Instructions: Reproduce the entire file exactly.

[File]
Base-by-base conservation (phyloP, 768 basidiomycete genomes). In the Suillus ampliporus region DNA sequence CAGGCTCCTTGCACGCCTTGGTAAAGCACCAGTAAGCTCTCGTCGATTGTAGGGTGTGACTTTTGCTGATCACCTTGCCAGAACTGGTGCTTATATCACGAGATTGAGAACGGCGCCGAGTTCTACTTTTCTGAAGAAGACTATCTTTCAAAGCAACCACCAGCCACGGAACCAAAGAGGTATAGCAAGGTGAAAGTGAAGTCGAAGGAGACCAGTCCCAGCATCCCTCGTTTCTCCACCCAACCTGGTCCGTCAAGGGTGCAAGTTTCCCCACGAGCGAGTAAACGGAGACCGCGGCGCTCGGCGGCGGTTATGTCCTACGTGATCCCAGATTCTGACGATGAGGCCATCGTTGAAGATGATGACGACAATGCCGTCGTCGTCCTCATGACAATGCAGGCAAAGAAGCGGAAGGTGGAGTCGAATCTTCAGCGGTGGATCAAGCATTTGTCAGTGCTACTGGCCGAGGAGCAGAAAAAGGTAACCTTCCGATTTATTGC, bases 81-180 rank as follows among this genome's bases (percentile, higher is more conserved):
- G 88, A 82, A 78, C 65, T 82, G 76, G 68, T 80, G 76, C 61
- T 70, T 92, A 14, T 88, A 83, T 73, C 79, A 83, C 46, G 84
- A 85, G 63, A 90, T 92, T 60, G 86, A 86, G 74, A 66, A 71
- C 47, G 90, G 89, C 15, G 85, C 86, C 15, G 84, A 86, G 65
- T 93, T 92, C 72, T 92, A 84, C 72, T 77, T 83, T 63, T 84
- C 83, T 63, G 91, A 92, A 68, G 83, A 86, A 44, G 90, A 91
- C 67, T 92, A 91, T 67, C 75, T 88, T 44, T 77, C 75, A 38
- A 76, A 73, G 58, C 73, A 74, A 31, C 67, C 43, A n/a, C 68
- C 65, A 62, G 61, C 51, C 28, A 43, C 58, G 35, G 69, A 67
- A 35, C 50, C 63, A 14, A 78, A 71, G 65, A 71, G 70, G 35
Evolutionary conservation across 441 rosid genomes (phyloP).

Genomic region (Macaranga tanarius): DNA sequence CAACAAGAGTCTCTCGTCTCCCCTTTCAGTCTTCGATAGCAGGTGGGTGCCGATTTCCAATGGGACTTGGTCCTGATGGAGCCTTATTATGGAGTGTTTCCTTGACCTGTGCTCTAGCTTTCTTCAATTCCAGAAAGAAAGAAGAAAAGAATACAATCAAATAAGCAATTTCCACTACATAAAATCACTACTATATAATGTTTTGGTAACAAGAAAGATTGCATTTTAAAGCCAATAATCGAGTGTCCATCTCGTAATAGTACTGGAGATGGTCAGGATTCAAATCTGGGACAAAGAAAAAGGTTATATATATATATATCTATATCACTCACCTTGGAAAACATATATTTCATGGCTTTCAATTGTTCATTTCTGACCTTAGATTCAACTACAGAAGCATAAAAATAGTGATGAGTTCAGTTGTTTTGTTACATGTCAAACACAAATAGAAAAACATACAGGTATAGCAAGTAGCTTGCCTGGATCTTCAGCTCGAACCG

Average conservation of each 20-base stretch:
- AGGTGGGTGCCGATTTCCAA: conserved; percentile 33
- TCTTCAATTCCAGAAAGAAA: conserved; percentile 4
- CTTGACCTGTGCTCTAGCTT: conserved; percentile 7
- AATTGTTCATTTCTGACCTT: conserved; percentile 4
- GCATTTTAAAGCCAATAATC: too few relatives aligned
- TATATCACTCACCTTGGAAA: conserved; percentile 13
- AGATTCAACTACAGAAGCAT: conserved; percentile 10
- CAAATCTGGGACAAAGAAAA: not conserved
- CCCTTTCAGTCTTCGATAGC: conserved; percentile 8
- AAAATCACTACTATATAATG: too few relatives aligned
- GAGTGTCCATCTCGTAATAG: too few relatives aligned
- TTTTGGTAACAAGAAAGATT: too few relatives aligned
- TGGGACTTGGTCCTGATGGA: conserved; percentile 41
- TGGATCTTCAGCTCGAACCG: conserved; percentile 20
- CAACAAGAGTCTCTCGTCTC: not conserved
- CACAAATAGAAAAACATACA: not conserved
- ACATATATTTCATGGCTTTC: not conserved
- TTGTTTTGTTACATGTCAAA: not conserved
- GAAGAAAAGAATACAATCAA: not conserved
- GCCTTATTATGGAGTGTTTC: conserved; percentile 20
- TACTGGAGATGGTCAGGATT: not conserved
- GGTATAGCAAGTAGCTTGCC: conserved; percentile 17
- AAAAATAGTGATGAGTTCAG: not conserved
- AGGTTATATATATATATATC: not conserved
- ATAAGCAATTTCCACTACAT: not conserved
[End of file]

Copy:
Base-by-base conservation (phyloP, 768 basidiomycete genomes). In the Suillus ampliporus region DNA sequence CAGGCTCCTTGCACGCCTTGGTAAAGCACCAGTAAGCTCTCGTCGATTGTAGGGTGTGACTTTTGCTGATCACCTTGCCAGAACTGGTGCTTATATCACGAGATTGAGAACGGCGCCGAGTTCTACTTTTCTGAAGAAGACTATCTTTCAAAGCAACCACCAGCCACGGAACCAAAGAGGTATAGCAAGGTGAAAGTGAAGTCGAAGGAGACCAGTCCCAGCATCCCTCGTTTCTCCACCCAACCTGGTCCGTCAAGGGTGCAAGTTTCCCCACGAGCGAGTAAACGGAGACCGCGGCGCTCGGCGGCGGTTATGTCCTACGTGATCCCAGATTCTGACGATGAGGCCATCGTTGAAGATGATGACGACAATGCCGTCGTCGTCCTCATGACAATGCAGGCAAAGAAGCGGAAGGTGGAGTCGAATCTTCAGCGGTGGATCAAGCATTTGTCAGTGCTACTGGCCGAGGAGCAGAAAAAGGTAACCTTCCGATTTATTGC, bases 81-180 rank as follows among this genome's bases (percentile, higher is more conserved):
- G 88, A 82, A 78, C 65, T 82, G 76, G 68, T 80, G 76, C 61
- T 70, T 92, A 14, T 88, A 83, T 73, C 79, A 83, C 46, G 84
- A 85, G 63, A 90, T 92, T 60, G 86, A 86, G 74, A 66, A 71
- C 47, G 90, G 89, C 15, G 85, C 86, C 15, G 84, A 86, G 65
- T 93, T 92, C 72, T 92, A 84, C 72, T 77, T 83, T 63, T 84
- C 83, T 63, G 91, A 92, A 68, G 83, A 86, A 44, G 90, A 91
- C 67, T 92, A 91, T 67, C 75, T 88, T 44, T 77, C 75, A 38
- A 76, A 73, G 58, C 73, A 74, A 31, C 67, C 43, A n/a, C 68
- C 65, A 62, G 61, C 51, C 28, A 43, C 58, G 35, G 69, A 67
- A 35, C 50, C 63, A 14, A 78, A 71, G 65, A 71, G 70, G 35
Evolutionary conservation across 441 rosid genomes (phyloP).

Genomic region (Macaranga tanarius): DNA sequence CAACAAGAGTCTCTCGTCTCCCCTTTCAGTCTTCGATAGCAGGTGGGTGCCGATTTCCAATGGGACTTGGTCCTGATGGAGCCTTATTATGGAGTGTTTCCTTGACCTGTGCTCTAGCTTTCTTCAATTCCAGAAAGAAAGAAGAAAAGAATACAATCAAATAAGCAATTTCCACTACATAAAATCACTACTATATAATGTTTTGGTAACAAGAAAGATTGCATTTTAAAGCCAATAATCGAGTGTCCATCTCGTAATAGTACTGGAGATGGTCAGGATTCAAATCTGGGACAAAGAAAAAGGTTATATATATATATATCTATATCACTCACCTTGGAAAACATATATTTCATGGCTTTCAATTGTTCATTTCTGACCTTAGATTCAACTACAGAAGCATAAAAATAGTGATGAGTTCAGTTGTTTTGTTACATGTCAAACACAAATAGAAAAACATACAGGTATAGCAAGTAGCTTGCCTGGATCTTCAGCTCGAACCG

Average conservation of each 20-base stretch:
- AGGTGGGTGCCGATTTCCAA: conserved; percentile 33
- TCTTCAATTCCAGAAAGAAA: conserved; percentile 4
- CTTGACCTGTGCTCTAGCTT: conserved; percentile 7
- AATTGTTCATTTCTGACCTT: conserved; percentile 4
- GCATTTTAAAGCCAATAATC: too few relatives aligned
- TATATCACTCACCTTGGAAA: conserved; percentile 13
- AGATTCAACTACAGAAGCAT: conserved; percentile 10
- CAAATCTGGGACAAAGAAAA: not conserved
- CCCTTTCAGTCTTCGATAGC: conserved; percentile 8
- AAAATCACTACTATATAATG: too few relatives aligned
- GAGTGTCCATCTCGTAATAG: too few relatives aligned
- TTTTGGTAACAAGAAAGATT: too few relatives aligned
- TGGGACTTGGTCCTGATGGA: conserved; percentile 41
- TGGATCTTCAGCTCGAACCG: conserved; percentile 20
- CAACAAGAGTCTCTCGTCTC: not conserved
- CACAAATAGAAAAACATACA: not conserved
- ACATATATTTCATGGCTTTC: not conserved
- TTGTTTTGTTACATGTCAAA: not conserved
- GAAGAAAAGAATACAATCAA: not conserved
- GCCTTATTATGGAGTGTTTC: conserved; percentile 20
- TACTGGAGATGGTCAGGATT: not conserved
- GGTATAGCAAGTAGCTTGCC: conserved; percentile 17
- AAAAATAGTGATGAGTTCAG: not conserved
- AGGTTATATATATATATATC: not conserved
- ATAAGCAATTTCCACTACAT: not conserved